With Super Duper Tuesday coming up, many of us are contemplating our options for national leadership. As they say, think globally, but don’t forget to act locally. Here in Amherst, our April 1 election has begun to heat up, as many well-qualified candidates have tossed their names in the ring for Select Board and School Committee. We encourage you to pay attention to these candidates – and even better, to join them on the ballot.
Sometimes at the national level it feels like you can’t make a difference. But in Amherst, your vote counts – and even more so if you can vote at Town Meeting. We’re here to say, if you’ve ever thought of joining Town Meeting, well, come on in, the water’s fine. There has been an infusion of new energy in Town Meeting recently. More than 80 new members. Sensible zoning articles passed with an eye to economic development. It’s safe again at Town Meeting.
We know the cynical perceptions. In fact, we’ve come up with our own Top 10 (cynical) Reasons to Join Town Meeting – listed below, along with our sense of how the reality differs from the myths:
Top 10 (cynical) Reasons to Join Town Meeting
10. You don’t have a life. Actually, Town Meeting can be enriching – you’ll meet new people, learn who the “movers and shakers” are in our town, find out how things work, and get the good feeling that comes from civic duty.
9. You hate lovely spring evenings spent possibly outdoors. Truthfully, you’re going to spend some time indoors, but catching up with your neighbors outside the Middle School on a soft spring evening has its own satisfactions.
8. You need to burn off that high-octane coffee your Seattle relatives sent. Actually, with lively discussions and a new attitude in Town Meeting that keeps discussion to a reasonable length, you won’t need to mainline the caffeine.
7. At least you won’t have to watch it on TV. Face it, if you’re watching it anyway, you might as well have a vote. It beats just yelling at your television.
6. You can join all the other “NIMBYs.” Actually, the mood at Town Meeting these days is more savvy than falling for that old “Not in My Backyard” mantra.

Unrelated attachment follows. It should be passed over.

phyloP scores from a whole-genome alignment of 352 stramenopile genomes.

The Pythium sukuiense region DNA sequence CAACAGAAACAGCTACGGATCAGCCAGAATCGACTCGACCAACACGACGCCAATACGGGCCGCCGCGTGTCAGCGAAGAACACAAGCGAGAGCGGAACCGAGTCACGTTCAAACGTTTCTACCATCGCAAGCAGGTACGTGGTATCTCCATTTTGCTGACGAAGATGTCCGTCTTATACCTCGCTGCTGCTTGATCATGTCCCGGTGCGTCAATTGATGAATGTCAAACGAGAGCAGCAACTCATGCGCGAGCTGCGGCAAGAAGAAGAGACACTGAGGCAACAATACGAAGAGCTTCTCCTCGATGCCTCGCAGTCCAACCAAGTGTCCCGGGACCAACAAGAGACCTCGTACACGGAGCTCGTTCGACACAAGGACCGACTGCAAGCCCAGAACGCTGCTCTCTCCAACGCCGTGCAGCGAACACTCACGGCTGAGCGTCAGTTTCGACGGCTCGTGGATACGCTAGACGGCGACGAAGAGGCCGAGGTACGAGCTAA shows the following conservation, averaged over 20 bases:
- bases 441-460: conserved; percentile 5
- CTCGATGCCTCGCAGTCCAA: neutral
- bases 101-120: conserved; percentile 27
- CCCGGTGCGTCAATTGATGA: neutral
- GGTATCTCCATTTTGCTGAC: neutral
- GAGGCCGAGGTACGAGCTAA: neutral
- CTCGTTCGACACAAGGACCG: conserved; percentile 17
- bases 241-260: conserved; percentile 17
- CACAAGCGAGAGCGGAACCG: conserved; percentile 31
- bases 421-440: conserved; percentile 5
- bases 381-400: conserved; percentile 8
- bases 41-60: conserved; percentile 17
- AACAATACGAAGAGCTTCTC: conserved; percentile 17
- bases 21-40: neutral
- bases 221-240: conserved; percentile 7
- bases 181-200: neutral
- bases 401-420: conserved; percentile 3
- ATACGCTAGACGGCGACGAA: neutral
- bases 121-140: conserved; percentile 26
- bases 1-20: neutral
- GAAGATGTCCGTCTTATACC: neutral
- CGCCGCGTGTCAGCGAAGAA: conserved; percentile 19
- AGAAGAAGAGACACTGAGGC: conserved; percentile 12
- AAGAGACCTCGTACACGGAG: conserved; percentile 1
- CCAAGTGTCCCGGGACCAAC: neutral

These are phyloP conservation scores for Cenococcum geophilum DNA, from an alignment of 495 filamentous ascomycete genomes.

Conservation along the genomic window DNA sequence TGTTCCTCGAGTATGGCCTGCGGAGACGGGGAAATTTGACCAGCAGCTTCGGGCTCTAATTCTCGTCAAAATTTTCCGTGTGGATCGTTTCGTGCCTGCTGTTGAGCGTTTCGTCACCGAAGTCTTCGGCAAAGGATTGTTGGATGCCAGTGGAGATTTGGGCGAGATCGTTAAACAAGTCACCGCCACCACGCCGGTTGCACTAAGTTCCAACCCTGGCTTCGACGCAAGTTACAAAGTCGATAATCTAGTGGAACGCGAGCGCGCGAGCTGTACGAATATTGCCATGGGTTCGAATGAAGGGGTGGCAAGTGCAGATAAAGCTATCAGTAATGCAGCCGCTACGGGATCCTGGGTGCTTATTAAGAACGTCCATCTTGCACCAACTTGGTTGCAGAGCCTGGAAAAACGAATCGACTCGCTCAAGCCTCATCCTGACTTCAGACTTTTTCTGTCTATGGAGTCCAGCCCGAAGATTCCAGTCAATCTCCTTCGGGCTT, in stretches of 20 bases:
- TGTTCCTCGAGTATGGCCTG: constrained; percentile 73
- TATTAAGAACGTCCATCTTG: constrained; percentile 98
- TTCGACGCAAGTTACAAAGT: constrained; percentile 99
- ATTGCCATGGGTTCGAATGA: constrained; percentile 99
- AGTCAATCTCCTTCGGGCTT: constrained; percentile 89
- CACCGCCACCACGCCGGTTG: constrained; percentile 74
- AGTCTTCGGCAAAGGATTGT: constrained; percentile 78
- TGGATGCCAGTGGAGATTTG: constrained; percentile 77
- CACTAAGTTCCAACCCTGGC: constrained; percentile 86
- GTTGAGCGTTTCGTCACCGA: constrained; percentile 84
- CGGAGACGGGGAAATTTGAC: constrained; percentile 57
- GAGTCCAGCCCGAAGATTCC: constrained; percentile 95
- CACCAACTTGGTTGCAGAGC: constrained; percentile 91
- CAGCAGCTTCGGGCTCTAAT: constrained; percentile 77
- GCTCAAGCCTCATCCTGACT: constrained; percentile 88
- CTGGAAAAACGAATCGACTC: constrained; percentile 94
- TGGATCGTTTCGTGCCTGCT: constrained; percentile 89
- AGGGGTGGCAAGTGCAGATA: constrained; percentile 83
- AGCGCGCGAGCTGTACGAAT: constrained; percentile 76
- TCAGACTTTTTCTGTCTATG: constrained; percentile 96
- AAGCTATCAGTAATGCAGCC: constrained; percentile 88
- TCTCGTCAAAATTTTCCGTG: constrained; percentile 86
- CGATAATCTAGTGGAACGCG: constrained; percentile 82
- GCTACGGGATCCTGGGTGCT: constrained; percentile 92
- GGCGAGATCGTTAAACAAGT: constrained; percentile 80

5. You’ve always wanted to learn knitting. Knitting is kind of cool. We’re with you on this one.
4. You have a burning desire to wrestle with zoning terms like “Special Permit” and “Site Plan Review.” Actually, understanding what can and cannot set up shop in our town is really important.
3. You can impeach Bush and set Amherst’s foreign policy. OK, we’re Amherst, sometimes we think globally. But mostly Town Meeting is about local services, funding and zoning – the things that directly affect our quality of life.
2. You just don’t get enough bickering in your own house. Actually, the discussions are well moderated, the rules are clear, and hearing different opinions can be enlightening.
1. Someone else can do it. If you don’t do it, shudder to think who will.
Imagine how exciting it would be to see your name on the ballot. All you have to do is sign up by Feb. 12 and you’re there. It only requires one signature – yours.
Some in Town Meeting have served for many years, some simply because there was no competition for their seats.
And while we respect all who serve, we believe that the town is best served by a continuous infusion of new members with fresh perspectives joining the process.
Each of the 10 neighborhood areas (or precincts) that make up Amherst elect 24 representatives, so each spring there are eight new Town Meeting openings in your precinct. One of them could be yours.
So how about it? Give Town Meeting a try – and on April 1, you could go into the voting booth and see your name on the ballot. It’s easy. You just go visit Town Hall (by Feb. 12), take a right down the hall to visit Sandra Burgess, the town clerk.
Tell her Andy, Baer and Clare sent you.
Amherst Center is a monthly column that seeks to present local issues from a centrist point of view. It is written by Town Meeting members Baer Tierkel and Clare Bertrand and School Committee member Andy Churchill.